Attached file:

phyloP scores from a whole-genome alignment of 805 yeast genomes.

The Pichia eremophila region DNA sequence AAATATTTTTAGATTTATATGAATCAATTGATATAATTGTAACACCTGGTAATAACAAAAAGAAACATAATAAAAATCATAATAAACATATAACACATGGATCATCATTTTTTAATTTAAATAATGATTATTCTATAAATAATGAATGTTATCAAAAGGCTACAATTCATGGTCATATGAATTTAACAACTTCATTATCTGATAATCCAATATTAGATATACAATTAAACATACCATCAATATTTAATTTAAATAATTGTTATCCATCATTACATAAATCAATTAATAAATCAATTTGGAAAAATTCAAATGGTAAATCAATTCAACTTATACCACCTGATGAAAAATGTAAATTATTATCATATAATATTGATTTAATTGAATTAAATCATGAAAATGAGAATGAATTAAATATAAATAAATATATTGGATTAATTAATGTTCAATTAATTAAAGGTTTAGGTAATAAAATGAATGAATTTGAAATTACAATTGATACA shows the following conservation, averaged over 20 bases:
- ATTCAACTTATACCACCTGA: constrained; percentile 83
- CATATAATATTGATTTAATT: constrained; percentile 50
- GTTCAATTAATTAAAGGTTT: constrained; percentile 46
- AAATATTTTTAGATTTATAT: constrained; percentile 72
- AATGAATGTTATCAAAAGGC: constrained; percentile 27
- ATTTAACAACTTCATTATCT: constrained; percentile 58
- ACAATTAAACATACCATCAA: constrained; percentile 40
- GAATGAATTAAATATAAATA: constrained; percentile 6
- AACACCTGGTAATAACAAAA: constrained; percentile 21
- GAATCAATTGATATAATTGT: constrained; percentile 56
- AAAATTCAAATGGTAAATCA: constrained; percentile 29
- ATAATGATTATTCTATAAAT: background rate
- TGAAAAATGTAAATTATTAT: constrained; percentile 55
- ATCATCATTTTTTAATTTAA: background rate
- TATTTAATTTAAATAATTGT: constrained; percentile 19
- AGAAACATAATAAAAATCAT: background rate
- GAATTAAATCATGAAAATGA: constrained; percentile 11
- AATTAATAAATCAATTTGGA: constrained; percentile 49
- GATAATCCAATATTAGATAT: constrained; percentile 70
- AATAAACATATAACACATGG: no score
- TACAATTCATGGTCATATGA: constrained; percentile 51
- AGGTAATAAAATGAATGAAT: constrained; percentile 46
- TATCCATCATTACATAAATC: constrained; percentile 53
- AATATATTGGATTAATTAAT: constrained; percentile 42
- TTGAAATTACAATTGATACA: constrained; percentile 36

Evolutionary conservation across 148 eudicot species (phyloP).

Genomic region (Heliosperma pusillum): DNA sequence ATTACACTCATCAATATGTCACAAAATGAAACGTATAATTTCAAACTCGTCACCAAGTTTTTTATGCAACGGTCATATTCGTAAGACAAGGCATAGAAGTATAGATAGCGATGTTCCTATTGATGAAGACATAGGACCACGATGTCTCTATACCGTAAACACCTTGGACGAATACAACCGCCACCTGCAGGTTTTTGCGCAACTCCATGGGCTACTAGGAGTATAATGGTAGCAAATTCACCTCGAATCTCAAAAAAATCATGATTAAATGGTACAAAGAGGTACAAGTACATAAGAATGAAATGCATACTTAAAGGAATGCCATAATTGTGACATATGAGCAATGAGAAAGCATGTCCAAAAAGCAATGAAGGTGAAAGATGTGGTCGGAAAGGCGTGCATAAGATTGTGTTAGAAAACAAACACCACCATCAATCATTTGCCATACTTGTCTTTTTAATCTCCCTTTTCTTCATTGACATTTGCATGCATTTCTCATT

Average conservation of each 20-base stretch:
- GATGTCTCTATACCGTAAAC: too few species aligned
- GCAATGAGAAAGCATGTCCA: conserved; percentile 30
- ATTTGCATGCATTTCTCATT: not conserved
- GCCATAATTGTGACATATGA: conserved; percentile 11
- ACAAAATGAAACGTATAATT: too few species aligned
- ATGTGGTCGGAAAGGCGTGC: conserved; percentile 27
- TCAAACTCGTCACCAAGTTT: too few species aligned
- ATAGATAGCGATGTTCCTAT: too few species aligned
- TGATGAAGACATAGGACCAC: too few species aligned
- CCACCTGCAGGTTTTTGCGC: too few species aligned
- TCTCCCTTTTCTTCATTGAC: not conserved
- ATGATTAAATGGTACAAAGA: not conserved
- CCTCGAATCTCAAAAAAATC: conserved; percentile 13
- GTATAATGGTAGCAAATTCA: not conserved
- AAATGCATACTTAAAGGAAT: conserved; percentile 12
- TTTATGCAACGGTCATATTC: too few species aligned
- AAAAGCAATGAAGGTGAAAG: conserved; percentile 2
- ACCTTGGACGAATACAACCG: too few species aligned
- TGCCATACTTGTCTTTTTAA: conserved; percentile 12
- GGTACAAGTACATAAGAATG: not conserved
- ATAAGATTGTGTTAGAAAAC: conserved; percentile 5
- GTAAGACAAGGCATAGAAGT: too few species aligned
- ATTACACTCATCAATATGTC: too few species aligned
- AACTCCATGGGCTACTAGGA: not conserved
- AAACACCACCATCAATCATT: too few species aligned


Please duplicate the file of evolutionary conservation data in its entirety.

phyloP scores from a whole-genome alignment of 805 yeast genomes.

The Pichia eremophila region DNA sequence AAATATTTTTAGATTTATATGAATCAATTGATATAATTGTAACACCTGGTAATAACAAAAAGAAACATAATAAAAATCATAATAAACATATAACACATGGATCATCATTTTTTAATTTAAATAATGATTATTCTATAAATAATGAATGTTATCAAAAGGCTACAATTCATGGTCATATGAATTTAACAACTTCATTATCTGATAATCCAATATTAGATATACAATTAAACATACCATCAATATTTAATTTAAATAATTGTTATCCATCATTACATAAATCAATTAATAAATCAATTTGGAAAAATTCAAATGGTAAATCAATTCAACTTATACCACCTGATGAAAAATGTAAATTATTATCATATAATATTGATTTAATTGAATTAAATCATGAAAATGAGAATGAATTAAATATAAATAAATATATTGGATTAATTAATGTTCAATTAATTAAAGGTTTAGGTAATAAAATGAATGAATTTGAAATTACAATTGATACA shows the following conservation, averaged over 20 bases:
- ATTCAACTTATACCACCTGA: constrained; percentile 83
- CATATAATATTGATTTAATT: constrained; percentile 50
- GTTCAATTAATTAAAGGTTT: constrained; percentile 46
- AAATATTTTTAGATTTATAT: constrained; percentile 72
- AATGAATGTTATCAAAAGGC: constrained; percentile 27
- ATTTAACAACTTCATTATCT: constrained; percentile 58
- ACAATTAAACATACCATCAA: constrained; percentile 40
- GAATGAATTAAATATAAATA: constrained; percentile 6
- AACACCTGGTAATAACAAAA: constrained; percentile 21
- GAATCAATTGATATAATTGT: constrained; percentile 56
- AAAATTCAAATGGTAAATCA: constrained; percentile 29
- ATAATGATTATTCTATAAAT: background rate
- TGAAAAATGTAAATTATTAT: constrained; percentile 55
- ATCATCATTTTTTAATTTAA: background rate
- TATTTAATTTAAATAATTGT: constrained; percentile 19
- AGAAACATAATAAAAATCAT: background rate
- GAATTAAATCATGAAAATGA: constrained; percentile 11
- AATTAATAAATCAATTTGGA: constrained; percentile 49
- GATAATCCAATATTAGATAT: constrained; percentile 70
- AATAAACATATAACACATGG: no score
- TACAATTCATGGTCATATGA: constrained; percentile 51
- AGGTAATAAAATGAATGAAT: constrained; percentile 46
- TATCCATCATTACATAAATC: constrained; percentile 53
- AATATATTGGATTAATTAAT: constrained; percentile 42
- TTGAAATTACAATTGATACA: constrained; percentile 36

Evolutionary conservation across 148 eudicot species (phyloP).

Genomic region (Heliosperma pusillum): DNA sequence ATTACACTCATCAATATGTCACAAAATGAAACGTATAATTTCAAACTCGTCACCAAGTTTTTTATGCAACGGTCATATTCGTAAGACAAGGCATAGAAGTATAGATAGCGATGTTCCTATTGATGAAGACATAGGACCACGATGTCTCTATACCGTAAACACCTTGGACGAATACAACCGCCACCTGCAGGTTTTTGCGCAACTCCATGGGCTACTAGGAGTATAATGGTAGCAAATTCACCTCGAATCTCAAAAAAATCATGATTAAATGGTACAAAGAGGTACAAGTACATAAGAATGAAATGCATACTTAAAGGAATGCCATAATTGTGACATATGAGCAATGAGAAAGCATGTCCAAAAAGCAATGAAGGTGAAAGATGTGGTCGGAAAGGCGTGCATAAGATTGTGTTAGAAAACAAACACCACCATCAATCATTTGCCATACTTGTCTTTTTAATCTCCCTTTTCTTCATTGACATTTGCATGCATTTCTCATT

Average conservation of each 20-base stretch:
- GATGTCTCTATACCGTAAAC: too few species aligned
- GCAATGAGAAAGCATGTCCA: conserved; percentile 30
- ATTTGCATGCATTTCTCATT: not conserved
- GCCATAATTGTGACATATGA: conserved; percentile 11
- ACAAAATGAAACGTATAATT: too few species aligned
- ATGTGGTCGGAAAGGCGTGC: conserved; percentile 27
- TCAAACTCGTCACCAAGTTT: too few species aligned
- ATAGATAGCGATGTTCCTAT: too few species aligned
- TGATGAAGACATAGGACCAC: too few species aligned
- CCACCTGCAGGTTTTTGCGC: too few species aligned
- TCTCCCTTTTCTTCATTGAC: not conserved
- ATGATTAAATGGTACAAAGA: not conserved
- CCTCGAATCTCAAAAAAATC: conserved; percentile 13
- GTATAATGGTAGCAAATTCA: not conserved
- AAATGCATACTTAAAGGAAT: conserved; percentile 12
- TTTATGCAACGGTCATATTC: too few species aligned
- AAAAGCAATGAAGGTGAAAG: conserved; percentile 2
- ACCTTGGACGAATACAACCG: too few species aligned
- TGCCATACTTGTCTTTTTAA: conserved; percentile 12
- GGTACAAGTACATAAGAATG: not conserved
- ATAAGATTGTGTTAGAAAAC: conserved; percentile 5
- GTAAGACAAGGCATAGAAGT: too few species aligned
- ATTACACTCATCAATATGTC: too few species aligned
- AACTCCATGGGCTACTAGGA: not conserved
- AAACACCACCATCAATCATT: too few species aligned